If you are trying to conceive, it is worth your while to track the length of your menstrual cycle. This is because the length of your cycle can provide important clues as to the overall health of your reproductive system.

A cycle includes far more than just a menstrual period; it involves complex coordination of hormonal and physical changes in the female reproductive system, especially the ovaries and uterus. It is this cyclical sequence of changes that are required in order to conceive and maintain an early pregnancy.

The three phases of the menstrual cycle include:

  1. The follicular phase - During the follicular phase, egg-containing follicles are matured and ready for ovulation. This is also when menstruation occurs.
  2. Ovulation - Ovulation involves the release of a mature egg from one of the ovaries, and normally, it occurs around 14 days after the start of the previous menstrual period.
  3. The luteal phase - During the luteal phase, the uterine lining or the endometrium prepares itself for receiving and nurturing a pregnancy which may occur in case the egg released during ovulation gets fertilized by a sperm. If pregnancy does not occur, the endometrium is shed off as the menstrual bleeding, more commonly known as a period.

What is a regular menstrual cycle?

A Menstrual cycle is considered normal when:

  • Your period occurs every 21 to 35 days (with an average of 28 days in most women).
  • The volume of bleeding is not excessive. The average amount of blood loss per day is 3 to 5 pads or tampons (approximately 30 to 40 ml per cycle).
  • The normal duration of menstrual bleeding is between 2 and 7 days.

What is an irregular menstrual cycle?

A menstrual cycle is considered abnormal if it is:

  • Longer than 35 days
  • Shorter than 21 days
  • Anovulatory (without the release of the egg)
  • Absent (no bleeding occurs)
  • Infrequently or irregularly occurring
  • Excessive or scanty in quantity, or includes spotting between periods

During the extremes of reproductive age, longer menstrual cycles and irregular patterns of menstrual bleeding are common. Menarche, the first occurrence of menstruation, is followed by approximately 5 to 7 years of increasing regularity as cycles shorten to reach a more consistent pattern.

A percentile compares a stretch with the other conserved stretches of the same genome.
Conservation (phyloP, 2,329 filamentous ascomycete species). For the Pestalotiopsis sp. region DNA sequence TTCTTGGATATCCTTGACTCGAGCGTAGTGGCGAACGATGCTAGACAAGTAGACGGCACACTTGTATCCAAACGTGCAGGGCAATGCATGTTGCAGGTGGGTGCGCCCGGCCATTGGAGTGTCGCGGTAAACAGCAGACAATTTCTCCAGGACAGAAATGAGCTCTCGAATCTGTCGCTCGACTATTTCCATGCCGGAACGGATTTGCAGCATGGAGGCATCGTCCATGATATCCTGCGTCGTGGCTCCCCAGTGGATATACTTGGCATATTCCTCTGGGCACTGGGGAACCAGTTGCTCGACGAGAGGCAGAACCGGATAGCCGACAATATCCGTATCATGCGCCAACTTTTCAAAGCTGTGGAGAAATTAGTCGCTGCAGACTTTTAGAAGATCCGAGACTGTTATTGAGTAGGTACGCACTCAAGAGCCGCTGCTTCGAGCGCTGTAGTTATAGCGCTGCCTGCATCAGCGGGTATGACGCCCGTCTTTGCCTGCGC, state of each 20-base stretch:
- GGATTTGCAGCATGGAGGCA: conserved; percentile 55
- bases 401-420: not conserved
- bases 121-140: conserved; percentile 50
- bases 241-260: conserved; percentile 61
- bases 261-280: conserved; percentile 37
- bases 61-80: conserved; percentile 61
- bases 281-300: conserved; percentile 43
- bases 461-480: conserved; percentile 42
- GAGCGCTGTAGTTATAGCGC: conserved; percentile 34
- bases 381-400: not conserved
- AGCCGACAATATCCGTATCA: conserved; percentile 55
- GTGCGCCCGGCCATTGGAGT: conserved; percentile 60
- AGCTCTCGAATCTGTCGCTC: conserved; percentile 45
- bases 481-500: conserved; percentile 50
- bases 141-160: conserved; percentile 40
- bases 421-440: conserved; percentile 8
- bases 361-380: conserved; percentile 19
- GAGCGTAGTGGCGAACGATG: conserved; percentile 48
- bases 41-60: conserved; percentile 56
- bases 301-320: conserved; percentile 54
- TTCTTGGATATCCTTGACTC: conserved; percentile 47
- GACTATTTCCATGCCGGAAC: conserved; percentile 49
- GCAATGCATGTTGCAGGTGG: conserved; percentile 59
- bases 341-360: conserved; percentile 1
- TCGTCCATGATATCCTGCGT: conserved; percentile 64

The highest incidence of cycles without the release of an egg is under age 20 and over age 40, until menopause (the cessation of menses).

How do you determine the length of a menstrual cycle?

The first day of a menstrual cycle is considered to be the first day of bleeding during a period. The length of a menstrual cycle is from this first day of bleeding until the day before to the next period; the cycle resets back to day 1 with the start of the next period.

The length of a menstrual cycle varies from woman to woman. The length is primarily determined by the duration of the follicular phase, and it is completely normal for this portion of the cycle to vary in individual women. The luteal phase is remarkably constant in duration for each woman, with an average of 14 days.

How does the length of a menstrual cycle impact fertility?

Regular menstrual cycles indicate that a woman is probably ovulating, which is essential for a woman’s fertility. Irregular periods can be a symptom that indicates there could be an underlying condition impacting the fertility of a woman.

Problems with ovulation that include infrequent or absent ovulation account for approximately 40% of all infertility cases. The common underlying endocrine cause for the symptom includes thyroid disorders and polycystic ovary syndrome (PCOS).

Studies have shown that the chances of pregnancy occurring in women with irregular menstrual cycles are lower than those with normal cycles, and they also face an increased chance of having early pregnancy miscarriages.

In addition, timing sexual intercourse for a woman's fertile window may be difficult when menstrual cycles are of variable length and inappropriate timing may partially explain the subfertility seen in irregularly menstruating women.

What can cause an irregular menstrual cycle?

  • Menstrual irregularities are usually a symptom of hormonal imbalance including thyroid disorders and polycystic ovary syndrome (PCOS), which often lead to ovulation disorders.
  • Other factors like stress, extreme weight loss or gain, over-exercising, certain drugs and underlying medical conditions (e.g. anemia) can impact a menstrual cycle.
  • Structural abnormalities of the reproductive system including fibroids, polyps, or scar tissue, can be seen in some cases.
  • Normal changes in the later reproductive years where the better egg-containing follicles respond earlier in life, leaving the lesser follicles for later. This is reflected in the decrease in fertility that occurs with aging.

Tracking menstrual cycles and charting basal body temperature (BBT) can provide clues to the health of a menstrual cycle. The following conditions occur when the length of a cycle or the volume of menstrual bleeding are off.